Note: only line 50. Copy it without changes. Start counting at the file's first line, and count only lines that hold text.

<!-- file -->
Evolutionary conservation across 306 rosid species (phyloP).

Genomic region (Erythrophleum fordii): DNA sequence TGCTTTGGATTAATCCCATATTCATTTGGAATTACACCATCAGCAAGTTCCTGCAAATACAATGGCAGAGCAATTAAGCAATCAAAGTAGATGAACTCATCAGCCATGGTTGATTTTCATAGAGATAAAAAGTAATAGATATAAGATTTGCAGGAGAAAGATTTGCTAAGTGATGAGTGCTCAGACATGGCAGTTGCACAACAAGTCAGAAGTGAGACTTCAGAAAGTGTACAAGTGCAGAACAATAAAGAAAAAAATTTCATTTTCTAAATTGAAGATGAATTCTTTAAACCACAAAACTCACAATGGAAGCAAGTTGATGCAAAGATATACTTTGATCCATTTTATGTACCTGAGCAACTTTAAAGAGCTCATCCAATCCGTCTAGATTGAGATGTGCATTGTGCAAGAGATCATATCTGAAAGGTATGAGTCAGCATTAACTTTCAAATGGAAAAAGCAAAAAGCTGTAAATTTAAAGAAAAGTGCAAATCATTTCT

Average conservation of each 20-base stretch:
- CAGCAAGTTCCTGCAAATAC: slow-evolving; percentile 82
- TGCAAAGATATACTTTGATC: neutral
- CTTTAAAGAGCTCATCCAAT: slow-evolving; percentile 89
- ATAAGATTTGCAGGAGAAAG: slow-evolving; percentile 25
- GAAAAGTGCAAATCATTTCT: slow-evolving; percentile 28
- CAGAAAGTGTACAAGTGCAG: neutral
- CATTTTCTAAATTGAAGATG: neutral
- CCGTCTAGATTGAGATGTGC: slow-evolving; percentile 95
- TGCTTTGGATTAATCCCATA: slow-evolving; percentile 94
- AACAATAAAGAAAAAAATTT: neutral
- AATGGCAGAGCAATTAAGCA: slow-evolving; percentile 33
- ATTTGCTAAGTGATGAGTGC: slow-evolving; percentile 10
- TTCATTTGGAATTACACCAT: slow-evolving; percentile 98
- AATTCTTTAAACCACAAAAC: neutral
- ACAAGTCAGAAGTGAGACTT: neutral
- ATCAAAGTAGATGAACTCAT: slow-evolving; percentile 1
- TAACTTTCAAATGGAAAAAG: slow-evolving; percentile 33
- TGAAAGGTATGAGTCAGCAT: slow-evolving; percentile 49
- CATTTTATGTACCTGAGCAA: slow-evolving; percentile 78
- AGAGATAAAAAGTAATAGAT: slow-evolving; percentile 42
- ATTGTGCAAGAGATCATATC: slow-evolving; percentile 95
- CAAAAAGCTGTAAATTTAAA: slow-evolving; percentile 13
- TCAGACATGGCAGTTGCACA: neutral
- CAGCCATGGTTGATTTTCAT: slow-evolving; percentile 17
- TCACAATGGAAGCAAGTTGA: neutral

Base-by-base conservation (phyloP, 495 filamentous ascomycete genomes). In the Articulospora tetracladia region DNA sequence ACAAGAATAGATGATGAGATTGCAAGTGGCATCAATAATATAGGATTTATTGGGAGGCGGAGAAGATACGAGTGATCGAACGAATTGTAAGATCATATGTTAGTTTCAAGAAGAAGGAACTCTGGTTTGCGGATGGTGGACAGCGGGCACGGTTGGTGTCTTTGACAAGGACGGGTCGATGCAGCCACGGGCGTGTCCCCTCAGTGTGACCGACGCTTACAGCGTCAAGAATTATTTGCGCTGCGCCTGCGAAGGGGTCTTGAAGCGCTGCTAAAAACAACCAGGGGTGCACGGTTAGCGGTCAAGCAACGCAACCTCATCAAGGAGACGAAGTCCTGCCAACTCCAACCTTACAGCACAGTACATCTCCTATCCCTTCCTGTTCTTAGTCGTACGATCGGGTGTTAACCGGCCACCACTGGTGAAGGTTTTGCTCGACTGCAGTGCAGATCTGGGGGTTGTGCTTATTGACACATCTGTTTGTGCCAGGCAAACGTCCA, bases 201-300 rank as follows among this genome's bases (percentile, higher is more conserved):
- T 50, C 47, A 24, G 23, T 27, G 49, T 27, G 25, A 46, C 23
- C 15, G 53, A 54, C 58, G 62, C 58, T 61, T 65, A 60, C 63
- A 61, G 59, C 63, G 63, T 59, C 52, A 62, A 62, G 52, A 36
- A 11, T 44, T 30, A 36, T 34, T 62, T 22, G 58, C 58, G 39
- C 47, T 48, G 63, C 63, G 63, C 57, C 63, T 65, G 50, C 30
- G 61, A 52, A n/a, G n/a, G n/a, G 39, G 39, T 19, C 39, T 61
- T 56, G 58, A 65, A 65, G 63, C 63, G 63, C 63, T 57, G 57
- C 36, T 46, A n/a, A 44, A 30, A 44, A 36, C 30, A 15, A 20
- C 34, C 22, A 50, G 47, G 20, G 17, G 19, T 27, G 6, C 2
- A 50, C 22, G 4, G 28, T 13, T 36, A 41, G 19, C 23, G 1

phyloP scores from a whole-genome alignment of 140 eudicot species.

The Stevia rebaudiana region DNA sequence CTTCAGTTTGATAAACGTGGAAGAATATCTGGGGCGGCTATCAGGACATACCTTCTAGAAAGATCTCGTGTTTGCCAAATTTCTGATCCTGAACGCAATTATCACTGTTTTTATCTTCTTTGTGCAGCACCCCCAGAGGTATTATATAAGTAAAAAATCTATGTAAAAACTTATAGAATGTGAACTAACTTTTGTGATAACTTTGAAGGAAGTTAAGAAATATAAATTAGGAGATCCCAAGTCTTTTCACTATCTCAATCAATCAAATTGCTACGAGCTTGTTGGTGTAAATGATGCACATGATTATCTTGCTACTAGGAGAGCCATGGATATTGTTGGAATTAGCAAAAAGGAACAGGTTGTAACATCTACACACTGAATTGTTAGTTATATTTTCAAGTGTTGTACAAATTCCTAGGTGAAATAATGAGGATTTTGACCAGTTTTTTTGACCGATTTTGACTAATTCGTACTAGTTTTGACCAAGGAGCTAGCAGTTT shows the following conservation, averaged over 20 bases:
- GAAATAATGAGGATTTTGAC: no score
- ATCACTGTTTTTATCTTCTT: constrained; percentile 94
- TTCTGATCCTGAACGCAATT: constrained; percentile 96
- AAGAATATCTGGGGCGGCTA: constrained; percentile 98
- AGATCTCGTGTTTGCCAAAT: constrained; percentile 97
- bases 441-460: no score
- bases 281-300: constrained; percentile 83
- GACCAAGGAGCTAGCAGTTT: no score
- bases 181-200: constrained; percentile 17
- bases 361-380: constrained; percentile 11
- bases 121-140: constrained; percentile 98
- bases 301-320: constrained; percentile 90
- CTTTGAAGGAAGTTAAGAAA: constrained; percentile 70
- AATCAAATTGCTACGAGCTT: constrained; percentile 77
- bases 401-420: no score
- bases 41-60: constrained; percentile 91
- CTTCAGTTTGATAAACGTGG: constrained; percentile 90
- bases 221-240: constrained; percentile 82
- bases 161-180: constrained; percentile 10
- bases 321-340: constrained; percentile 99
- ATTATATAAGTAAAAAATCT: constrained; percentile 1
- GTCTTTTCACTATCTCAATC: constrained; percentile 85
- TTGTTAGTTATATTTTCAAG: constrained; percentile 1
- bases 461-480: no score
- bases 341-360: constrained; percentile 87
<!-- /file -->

- bases 181-200: constrained; percentile 17